Shanghai Import Expo: China Responds to Trade Tensions by Increasing Imports

The China International Import Expo (CIIE), which was held Nov 5-10 in Shanghai, brought together some 3,600 foreign firms from some 150 countries, as well as 18 heads of state. It was a clear signal that China is taking a further step in its “reform and opening up” process and welcomes non-Chinese companies firms to come and sell their goods or set up businesses in China.

As China Daily noted, China already has a market of 300 million middle class consumers, and the number should double within a decade or two. That will be “twice that of the United States and threefold that of the European Union”, the daily wrote, and benefits the entire global economy.

In opening the expo, called “New Era, Shared Future”, Chinese President Xi Jinping noted that it was designed to help friends from around the world seize the opportunities presented by China’s development and promote shared prosperity and progress.”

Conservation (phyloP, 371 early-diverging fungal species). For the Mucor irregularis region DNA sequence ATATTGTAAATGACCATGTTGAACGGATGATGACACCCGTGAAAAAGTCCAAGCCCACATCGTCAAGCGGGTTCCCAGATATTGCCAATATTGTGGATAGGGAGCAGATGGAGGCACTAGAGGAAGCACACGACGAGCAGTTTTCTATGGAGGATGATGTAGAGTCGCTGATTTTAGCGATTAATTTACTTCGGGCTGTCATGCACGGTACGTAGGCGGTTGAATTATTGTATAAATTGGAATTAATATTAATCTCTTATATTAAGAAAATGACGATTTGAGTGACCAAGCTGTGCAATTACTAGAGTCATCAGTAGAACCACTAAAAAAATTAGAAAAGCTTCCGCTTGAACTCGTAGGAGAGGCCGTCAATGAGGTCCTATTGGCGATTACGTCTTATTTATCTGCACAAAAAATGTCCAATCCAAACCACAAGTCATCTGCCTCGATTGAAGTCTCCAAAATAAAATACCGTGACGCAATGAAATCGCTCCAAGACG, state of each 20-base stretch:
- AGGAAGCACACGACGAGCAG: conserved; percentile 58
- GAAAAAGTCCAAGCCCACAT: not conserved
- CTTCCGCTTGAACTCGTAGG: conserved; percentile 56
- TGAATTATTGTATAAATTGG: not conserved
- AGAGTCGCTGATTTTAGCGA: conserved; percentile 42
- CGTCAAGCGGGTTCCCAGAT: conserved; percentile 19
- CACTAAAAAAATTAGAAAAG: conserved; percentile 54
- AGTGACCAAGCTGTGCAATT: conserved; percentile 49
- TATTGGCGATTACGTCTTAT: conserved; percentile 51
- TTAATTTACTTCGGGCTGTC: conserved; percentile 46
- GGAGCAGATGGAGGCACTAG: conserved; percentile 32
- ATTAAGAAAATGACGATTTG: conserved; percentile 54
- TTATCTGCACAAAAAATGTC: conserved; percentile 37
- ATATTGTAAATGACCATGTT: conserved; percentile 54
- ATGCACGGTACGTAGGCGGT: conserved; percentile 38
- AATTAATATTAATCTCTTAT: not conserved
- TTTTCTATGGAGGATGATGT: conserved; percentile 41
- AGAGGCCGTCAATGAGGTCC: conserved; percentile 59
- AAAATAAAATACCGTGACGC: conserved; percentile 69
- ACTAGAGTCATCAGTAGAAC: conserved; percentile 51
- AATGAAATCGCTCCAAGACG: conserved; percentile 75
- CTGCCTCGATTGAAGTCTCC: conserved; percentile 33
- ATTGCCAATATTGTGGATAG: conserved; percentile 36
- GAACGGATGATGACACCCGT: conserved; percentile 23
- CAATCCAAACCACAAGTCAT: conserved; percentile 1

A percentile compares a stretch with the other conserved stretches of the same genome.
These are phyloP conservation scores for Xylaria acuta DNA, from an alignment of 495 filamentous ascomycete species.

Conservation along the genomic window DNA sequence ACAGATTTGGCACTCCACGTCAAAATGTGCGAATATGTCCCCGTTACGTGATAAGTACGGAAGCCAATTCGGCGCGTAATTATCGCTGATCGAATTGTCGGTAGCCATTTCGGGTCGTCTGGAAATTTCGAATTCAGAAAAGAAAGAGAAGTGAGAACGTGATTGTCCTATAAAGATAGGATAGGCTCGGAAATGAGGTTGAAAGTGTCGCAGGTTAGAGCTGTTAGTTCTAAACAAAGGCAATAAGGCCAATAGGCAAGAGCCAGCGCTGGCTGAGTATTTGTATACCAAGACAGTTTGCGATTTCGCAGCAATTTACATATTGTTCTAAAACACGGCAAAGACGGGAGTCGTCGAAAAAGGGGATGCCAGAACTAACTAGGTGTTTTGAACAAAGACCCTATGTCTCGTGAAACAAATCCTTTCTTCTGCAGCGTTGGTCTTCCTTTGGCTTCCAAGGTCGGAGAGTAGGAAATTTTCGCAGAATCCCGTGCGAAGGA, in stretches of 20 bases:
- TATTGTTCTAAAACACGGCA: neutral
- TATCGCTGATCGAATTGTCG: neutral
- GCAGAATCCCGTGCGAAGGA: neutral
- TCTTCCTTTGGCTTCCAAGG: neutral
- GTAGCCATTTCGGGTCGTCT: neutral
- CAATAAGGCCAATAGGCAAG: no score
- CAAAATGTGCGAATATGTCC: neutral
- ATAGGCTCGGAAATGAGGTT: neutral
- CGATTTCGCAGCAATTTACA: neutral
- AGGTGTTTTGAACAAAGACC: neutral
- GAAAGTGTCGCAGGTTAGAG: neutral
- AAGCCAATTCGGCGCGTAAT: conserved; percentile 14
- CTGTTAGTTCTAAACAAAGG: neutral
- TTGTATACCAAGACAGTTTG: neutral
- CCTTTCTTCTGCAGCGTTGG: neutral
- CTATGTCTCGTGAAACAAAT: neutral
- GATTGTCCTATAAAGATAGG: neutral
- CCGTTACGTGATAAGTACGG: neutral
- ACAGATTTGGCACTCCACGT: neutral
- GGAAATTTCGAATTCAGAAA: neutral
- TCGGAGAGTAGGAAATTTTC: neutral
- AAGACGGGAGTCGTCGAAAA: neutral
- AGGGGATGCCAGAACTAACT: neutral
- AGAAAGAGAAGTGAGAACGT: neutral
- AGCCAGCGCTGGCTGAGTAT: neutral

Over the next 15 years, according to President Xi, China is expected to import over $30 trillion in goods and $10 trillion in services, which will favor win-win cooperation. During the event, it was later announced, over $57 bn worth of deals had been signed.

Xi announced five new measures China would take to expand its opening-up policy: stimulate the potential for increased imports and increased purchasing power of the people; continue to broaden market access, by facilitating foreign investments in the service sector as well as the agricultural, mining, and manufacturing sectors; foster a “world-class business environment,” including stricter controls on international property rights; open more pilot free-trade zones to foster innovation; and promote international cooperation, including through the G20, the SCO, and the BRICS.

Xi Jinping also touched on one of his favorite themes, namely the need for all countries to pursue innovative growth, as innovation “is the premier engine for development”. Indeed, China has made impressive progress in scientific, medical and technological research over the past years – which is not primarily due to “stealing” accomplishments from abroad, as many would have us believe. Xi echoed a fundamental tenet of Lyndon LaRouche’s political economy, stating the “the well-being of humanity is the biggest driving force for scientific innovation”.

An EIR Special Report outlines many of the great infrastructure projects that should be undertaken in the context of the Belt and Road Initiative, and beyond.